Popular French comedy director Eric Lavaine (“Barbecue”) explores social comedy in his most recent film “Retour chez ma Mère” (“Back to Mom’s”) which is to be released by Pathé in early 2016. The film tells the story of a successful architect in her early forties (Alexandra Lamy) who has recently lost her father, her business and divorced her husband, losing custody of her son. Penniless, she returns to live with her mother (Josiane Balasko), but feels ashamed about her sudden change in fortunes. Lushly lensed in Aix-en-Provence, Lavaine adopts a highly personal approach for the pic, inspired in part by his own life experiences, but focusing primarily on the female leads. Whereas the mother seems to be very old school and out of touch with modernity, during the course of the film she reveals that her thinking is actually far more modern than that of her children. Variety interviewed the director to explain what drove him to make the film, which Pathe Intl. is bringing onto the market at the Paris UniFrance Rendez-Vous with French Cinema.
This film is a comedy, a hallmark of your directing style, but it is also a family drama, that addresses important personal issues. The comedy is highly biting and derives primarily from the situations created. Do you see this as a new step in your career?
To make people laugh is a way of communicating with others, a nice way. It’s often through drama that you find the situations that generate the most comedy. Those who never had the giggles during a funeral should throw the first stone at me! My last film, “Barbecue,” wasn’t about the art of grilling sausages. It was a chance to talk about a subject that really matters to me: Friends and the erosion of friendship. This time, with ”Back to Mom’s,” I approach the family and the tiniest problems that can arise. With my co-writer, Hector, we used our respective families as inspirations. Henceforth, without disowning my old movies as «very (too much?) comedy», I aim to use a world that I know very well: My life.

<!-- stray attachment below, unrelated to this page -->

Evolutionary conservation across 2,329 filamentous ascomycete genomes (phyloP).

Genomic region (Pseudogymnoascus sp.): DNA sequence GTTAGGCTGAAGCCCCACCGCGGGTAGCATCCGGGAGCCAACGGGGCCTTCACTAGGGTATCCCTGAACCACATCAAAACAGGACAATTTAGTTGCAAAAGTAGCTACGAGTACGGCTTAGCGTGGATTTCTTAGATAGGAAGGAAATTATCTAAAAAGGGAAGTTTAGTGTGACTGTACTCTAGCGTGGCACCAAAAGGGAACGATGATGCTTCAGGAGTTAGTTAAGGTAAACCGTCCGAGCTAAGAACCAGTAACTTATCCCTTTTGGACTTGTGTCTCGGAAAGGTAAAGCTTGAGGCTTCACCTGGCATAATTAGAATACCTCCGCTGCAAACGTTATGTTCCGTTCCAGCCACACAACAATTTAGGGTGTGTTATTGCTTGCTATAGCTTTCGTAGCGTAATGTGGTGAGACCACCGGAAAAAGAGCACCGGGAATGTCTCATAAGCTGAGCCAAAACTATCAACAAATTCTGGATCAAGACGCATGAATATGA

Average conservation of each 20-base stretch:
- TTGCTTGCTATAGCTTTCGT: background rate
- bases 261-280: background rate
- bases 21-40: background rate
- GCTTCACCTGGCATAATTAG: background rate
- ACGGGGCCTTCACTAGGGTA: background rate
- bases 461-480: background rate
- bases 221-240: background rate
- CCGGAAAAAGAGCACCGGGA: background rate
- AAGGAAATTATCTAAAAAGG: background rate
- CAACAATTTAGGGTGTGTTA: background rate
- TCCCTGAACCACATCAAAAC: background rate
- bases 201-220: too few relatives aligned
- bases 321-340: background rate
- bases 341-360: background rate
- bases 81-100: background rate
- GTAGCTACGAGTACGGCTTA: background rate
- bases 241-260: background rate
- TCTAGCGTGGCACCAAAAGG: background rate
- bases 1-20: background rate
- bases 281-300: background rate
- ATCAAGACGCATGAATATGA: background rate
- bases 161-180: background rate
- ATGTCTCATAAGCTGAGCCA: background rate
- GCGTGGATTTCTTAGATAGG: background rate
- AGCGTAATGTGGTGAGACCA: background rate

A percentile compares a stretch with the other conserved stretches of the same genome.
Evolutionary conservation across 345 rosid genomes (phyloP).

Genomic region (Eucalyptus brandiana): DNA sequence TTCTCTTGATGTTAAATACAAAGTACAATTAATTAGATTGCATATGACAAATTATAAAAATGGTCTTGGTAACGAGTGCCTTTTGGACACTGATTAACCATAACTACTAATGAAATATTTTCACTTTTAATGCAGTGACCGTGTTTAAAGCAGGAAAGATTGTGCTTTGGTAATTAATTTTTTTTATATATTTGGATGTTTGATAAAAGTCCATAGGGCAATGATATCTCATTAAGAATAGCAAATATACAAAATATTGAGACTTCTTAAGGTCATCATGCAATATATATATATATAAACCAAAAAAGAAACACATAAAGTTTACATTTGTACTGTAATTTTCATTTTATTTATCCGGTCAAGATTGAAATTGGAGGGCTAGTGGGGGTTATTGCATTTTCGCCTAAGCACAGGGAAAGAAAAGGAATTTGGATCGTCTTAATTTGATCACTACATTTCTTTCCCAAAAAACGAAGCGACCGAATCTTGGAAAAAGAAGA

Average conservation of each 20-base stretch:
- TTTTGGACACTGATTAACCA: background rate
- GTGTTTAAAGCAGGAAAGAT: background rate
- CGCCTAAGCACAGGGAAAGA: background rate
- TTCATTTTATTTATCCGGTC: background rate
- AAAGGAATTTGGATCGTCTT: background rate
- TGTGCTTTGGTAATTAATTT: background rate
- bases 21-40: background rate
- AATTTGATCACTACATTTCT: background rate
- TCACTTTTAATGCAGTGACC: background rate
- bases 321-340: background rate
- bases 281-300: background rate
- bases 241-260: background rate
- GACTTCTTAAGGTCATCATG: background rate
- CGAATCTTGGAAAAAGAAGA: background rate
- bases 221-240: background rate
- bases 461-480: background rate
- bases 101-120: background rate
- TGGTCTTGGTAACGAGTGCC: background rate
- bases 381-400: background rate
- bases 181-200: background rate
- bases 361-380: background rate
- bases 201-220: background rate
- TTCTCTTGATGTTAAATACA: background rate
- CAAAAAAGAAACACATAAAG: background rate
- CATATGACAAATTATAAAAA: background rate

In your previous feature film, “Barbecue,” the main character was a divorced man going through a mid-life crisis. This time your main character is a woman in a major mid-life crisis. Did the experience of making “Barbecue” inspire some of the ideas for this new film?
We need an inciting incident in order to tell a story, in “Barbecue,” it was the main character’s heart attack; in “Back to Mom’s,” it’s the return of a 40 year old woman to her family house who will trigger a family crisis.
The mother (Josiane Balasko) seems to understand more about life and love than her daughters (Alexandra Lamy and Mathilde Seigner). What interested you in terms of this anguish of the main female characters?
What I like about Josiane Balasko’s character is that she’s the kind of mother who seems “old school” and outdated on so many levels (her incapacity to use modern technology such as the Internet for example) but she’s in fact a lot more “modern” in her head than her daughters. She doesn’t bother with outdated morals or manners. She loves her kids and since she loves them, she wants them to be happy. She asks for reciprocity from them. She’s been having a lover for a very long time and she’s been able to balance her love for her husband and for the neighbor living upstairs. Now that her husband is dead, she wants to make it “official.”
Beneath the comedy of “Back to Mom’s,” there is a very serious undertone of the plight of someone who has suddenly lost everything, in part as a result of the economic crisis, which is particularly acute for a woman in her early ‘40s. Was it difficult to strike the right balance between comedy and drama?